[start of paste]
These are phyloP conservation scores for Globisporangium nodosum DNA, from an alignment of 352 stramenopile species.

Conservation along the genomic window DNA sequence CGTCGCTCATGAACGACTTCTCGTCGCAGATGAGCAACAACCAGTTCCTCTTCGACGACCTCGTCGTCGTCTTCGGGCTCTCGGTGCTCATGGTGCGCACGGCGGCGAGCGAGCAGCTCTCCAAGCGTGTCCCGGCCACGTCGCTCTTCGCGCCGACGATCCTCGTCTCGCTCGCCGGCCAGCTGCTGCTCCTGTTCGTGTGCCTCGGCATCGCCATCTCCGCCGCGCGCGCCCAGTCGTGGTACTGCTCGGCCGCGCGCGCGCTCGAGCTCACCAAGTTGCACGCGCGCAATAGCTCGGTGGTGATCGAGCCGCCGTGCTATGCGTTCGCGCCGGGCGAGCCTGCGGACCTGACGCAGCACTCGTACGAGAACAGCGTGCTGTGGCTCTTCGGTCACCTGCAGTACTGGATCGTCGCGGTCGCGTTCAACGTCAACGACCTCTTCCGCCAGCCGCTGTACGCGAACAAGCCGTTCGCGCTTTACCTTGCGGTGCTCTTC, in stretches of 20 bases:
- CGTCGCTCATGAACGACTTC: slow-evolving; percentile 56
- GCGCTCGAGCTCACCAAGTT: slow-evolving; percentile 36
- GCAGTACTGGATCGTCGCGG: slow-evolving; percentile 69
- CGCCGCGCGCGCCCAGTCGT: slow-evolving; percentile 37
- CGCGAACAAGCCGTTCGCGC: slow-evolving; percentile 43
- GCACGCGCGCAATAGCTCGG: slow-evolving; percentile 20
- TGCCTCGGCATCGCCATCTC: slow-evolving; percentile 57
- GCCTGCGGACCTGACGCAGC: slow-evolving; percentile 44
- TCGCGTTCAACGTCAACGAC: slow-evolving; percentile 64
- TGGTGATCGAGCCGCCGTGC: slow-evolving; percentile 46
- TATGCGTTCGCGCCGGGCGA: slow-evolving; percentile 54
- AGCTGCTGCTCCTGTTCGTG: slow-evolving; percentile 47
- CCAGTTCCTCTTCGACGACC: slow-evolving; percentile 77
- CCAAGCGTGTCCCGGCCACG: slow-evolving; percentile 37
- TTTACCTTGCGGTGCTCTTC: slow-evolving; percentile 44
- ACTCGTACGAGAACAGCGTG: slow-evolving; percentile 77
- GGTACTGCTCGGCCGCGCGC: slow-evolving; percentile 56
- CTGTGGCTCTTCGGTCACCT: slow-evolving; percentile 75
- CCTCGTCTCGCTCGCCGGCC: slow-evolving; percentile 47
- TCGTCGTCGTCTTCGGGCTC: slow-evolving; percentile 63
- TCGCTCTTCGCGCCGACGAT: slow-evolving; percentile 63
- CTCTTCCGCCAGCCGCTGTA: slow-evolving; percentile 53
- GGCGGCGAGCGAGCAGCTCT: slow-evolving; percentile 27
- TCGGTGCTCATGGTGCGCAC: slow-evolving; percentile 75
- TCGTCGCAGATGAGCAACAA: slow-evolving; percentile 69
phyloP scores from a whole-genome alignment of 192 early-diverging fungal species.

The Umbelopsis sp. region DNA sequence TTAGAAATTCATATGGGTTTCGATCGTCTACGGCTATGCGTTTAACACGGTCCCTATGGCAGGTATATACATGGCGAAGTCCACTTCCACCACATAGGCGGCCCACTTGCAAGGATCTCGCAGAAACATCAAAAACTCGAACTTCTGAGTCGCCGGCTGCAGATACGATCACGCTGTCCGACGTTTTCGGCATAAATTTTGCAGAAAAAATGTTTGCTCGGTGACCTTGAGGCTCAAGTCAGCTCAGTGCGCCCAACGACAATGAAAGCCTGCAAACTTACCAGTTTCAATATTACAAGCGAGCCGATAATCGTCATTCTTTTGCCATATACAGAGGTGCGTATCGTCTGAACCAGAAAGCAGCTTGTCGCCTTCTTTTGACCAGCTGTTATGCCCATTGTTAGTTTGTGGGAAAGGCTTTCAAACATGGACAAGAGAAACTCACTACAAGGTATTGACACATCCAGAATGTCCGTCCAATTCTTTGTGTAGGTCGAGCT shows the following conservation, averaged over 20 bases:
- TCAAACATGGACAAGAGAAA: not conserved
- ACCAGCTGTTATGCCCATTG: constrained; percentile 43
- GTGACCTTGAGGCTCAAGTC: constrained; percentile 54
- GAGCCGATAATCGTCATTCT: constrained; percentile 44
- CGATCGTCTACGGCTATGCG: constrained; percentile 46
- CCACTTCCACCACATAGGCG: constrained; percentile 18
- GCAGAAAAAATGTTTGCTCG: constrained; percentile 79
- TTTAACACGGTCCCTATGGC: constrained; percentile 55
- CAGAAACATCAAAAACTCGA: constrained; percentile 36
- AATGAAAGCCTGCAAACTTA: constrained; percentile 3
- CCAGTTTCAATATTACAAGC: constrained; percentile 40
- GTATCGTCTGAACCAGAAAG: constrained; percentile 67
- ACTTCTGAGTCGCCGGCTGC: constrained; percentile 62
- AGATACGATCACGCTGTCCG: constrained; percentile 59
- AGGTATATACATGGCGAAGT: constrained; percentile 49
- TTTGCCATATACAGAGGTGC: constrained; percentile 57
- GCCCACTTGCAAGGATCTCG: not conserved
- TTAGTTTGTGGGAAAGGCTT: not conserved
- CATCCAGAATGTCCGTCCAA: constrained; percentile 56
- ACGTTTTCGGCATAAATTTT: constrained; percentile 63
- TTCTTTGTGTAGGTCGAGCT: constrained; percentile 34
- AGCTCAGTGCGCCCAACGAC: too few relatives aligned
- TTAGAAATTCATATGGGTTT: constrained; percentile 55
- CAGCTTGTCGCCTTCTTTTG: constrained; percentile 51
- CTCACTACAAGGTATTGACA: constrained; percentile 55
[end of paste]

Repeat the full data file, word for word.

These are phyloP conservation scores for Globisporangium nodosum DNA, from an alignment of 352 stramenopile species.

Conservation along the genomic window DNA sequence CGTCGCTCATGAACGACTTCTCGTCGCAGATGAGCAACAACCAGTTCCTCTTCGACGACCTCGTCGTCGTCTTCGGGCTCTCGGTGCTCATGGTGCGCACGGCGGCGAGCGAGCAGCTCTCCAAGCGTGTCCCGGCCACGTCGCTCTTCGCGCCGACGATCCTCGTCTCGCTCGCCGGCCAGCTGCTGCTCCTGTTCGTGTGCCTCGGCATCGCCATCTCCGCCGCGCGCGCCCAGTCGTGGTACTGCTCGGCCGCGCGCGCGCTCGAGCTCACCAAGTTGCACGCGCGCAATAGCTCGGTGGTGATCGAGCCGCCGTGCTATGCGTTCGCGCCGGGCGAGCCTGCGGACCTGACGCAGCACTCGTACGAGAACAGCGTGCTGTGGCTCTTCGGTCACCTGCAGTACTGGATCGTCGCGGTCGCGTTCAACGTCAACGACCTCTTCCGCCAGCCGCTGTACGCGAACAAGCCGTTCGCGCTTTACCTTGCGGTGCTCTTC, in stretches of 20 bases:
- CGTCGCTCATGAACGACTTC: slow-evolving; percentile 56
- GCGCTCGAGCTCACCAAGTT: slow-evolving; percentile 36
- GCAGTACTGGATCGTCGCGG: slow-evolving; percentile 69
- CGCCGCGCGCGCCCAGTCGT: slow-evolving; percentile 37
- CGCGAACAAGCCGTTCGCGC: slow-evolving; percentile 43
- GCACGCGCGCAATAGCTCGG: slow-evolving; percentile 20
- TGCCTCGGCATCGCCATCTC: slow-evolving; percentile 57
- GCCTGCGGACCTGACGCAGC: slow-evolving; percentile 44
- TCGCGTTCAACGTCAACGAC: slow-evolving; percentile 64
- TGGTGATCGAGCCGCCGTGC: slow-evolving; percentile 46
- TATGCGTTCGCGCCGGGCGA: slow-evolving; percentile 54
- AGCTGCTGCTCCTGTTCGTG: slow-evolving; percentile 47
- CCAGTTCCTCTTCGACGACC: slow-evolving; percentile 77
- CCAAGCGTGTCCCGGCCACG: slow-evolving; percentile 37
- TTTACCTTGCGGTGCTCTTC: slow-evolving; percentile 44
- ACTCGTACGAGAACAGCGTG: slow-evolving; percentile 77
- GGTACTGCTCGGCCGCGCGC: slow-evolving; percentile 56
- CTGTGGCTCTTCGGTCACCT: slow-evolving; percentile 75
- CCTCGTCTCGCTCGCCGGCC: slow-evolving; percentile 47
- TCGTCGTCGTCTTCGGGCTC: slow-evolving; percentile 63
- TCGCTCTTCGCGCCGACGAT: slow-evolving; percentile 63
- CTCTTCCGCCAGCCGCTGTA: slow-evolving; percentile 53
- GGCGGCGAGCGAGCAGCTCT: slow-evolving; percentile 27
- TCGGTGCTCATGGTGCGCAC: slow-evolving; percentile 75
- TCGTCGCAGATGAGCAACAA: slow-evolving; percentile 69
phyloP scores from a whole-genome alignment of 192 early-diverging fungal species.

The Umbelopsis sp. region DNA sequence TTAGAAATTCATATGGGTTTCGATCGTCTACGGCTATGCGTTTAACACGGTCCCTATGGCAGGTATATACATGGCGAAGTCCACTTCCACCACATAGGCGGCCCACTTGCAAGGATCTCGCAGAAACATCAAAAACTCGAACTTCTGAGTCGCCGGCTGCAGATACGATCACGCTGTCCGACGTTTTCGGCATAAATTTTGCAGAAAAAATGTTTGCTCGGTGACCTTGAGGCTCAAGTCAGCTCAGTGCGCCCAACGACAATGAAAGCCTGCAAACTTACCAGTTTCAATATTACAAGCGAGCCGATAATCGTCATTCTTTTGCCATATACAGAGGTGCGTATCGTCTGAACCAGAAAGCAGCTTGTCGCCTTCTTTTGACCAGCTGTTATGCCCATTGTTAGTTTGTGGGAAAGGCTTTCAAACATGGACAAGAGAAACTCACTACAAGGTATTGACACATCCAGAATGTCCGTCCAATTCTTTGTGTAGGTCGAGCT shows the following conservation, averaged over 20 bases:
- TCAAACATGGACAAGAGAAA: not conserved
- ACCAGCTGTTATGCCCATTG: constrained; percentile 43
- GTGACCTTGAGGCTCAAGTC: constrained; percentile 54
- GAGCCGATAATCGTCATTCT: constrained; percentile 44
- CGATCGTCTACGGCTATGCG: constrained; percentile 46
- CCACTTCCACCACATAGGCG: constrained; percentile 18
- GCAGAAAAAATGTTTGCTCG: constrained; percentile 79
- TTTAACACGGTCCCTATGGC: constrained; percentile 55
- CAGAAACATCAAAAACTCGA: constrained; percentile 36
- AATGAAAGCCTGCAAACTTA: constrained; percentile 3
- CCAGTTTCAATATTACAAGC: constrained; percentile 40
- GTATCGTCTGAACCAGAAAG: constrained; percentile 67
- ACTTCTGAGTCGCCGGCTGC: constrained; percentile 62
- AGATACGATCACGCTGTCCG: constrained; percentile 59
- AGGTATATACATGGCGAAGT: constrained; percentile 49
- TTTGCCATATACAGAGGTGC: constrained; percentile 57
- GCCCACTTGCAAGGATCTCG: not conserved
- TTAGTTTGTGGGAAAGGCTT: not conserved
- CATCCAGAATGTCCGTCCAA: constrained; percentile 56
- ACGTTTTCGGCATAAATTTT: constrained; percentile 63
- TTCTTTGTGTAGGTCGAGCT: constrained; percentile 34
- AGCTCAGTGCGCCCAACGAC: too few relatives aligned
- TTAGAAATTCATATGGGTTT: constrained; percentile 55
- CAGCTTGTCGCCTTCTTTTG: constrained; percentile 51
- CTCACTACAAGGTATTGACA: constrained; percentile 55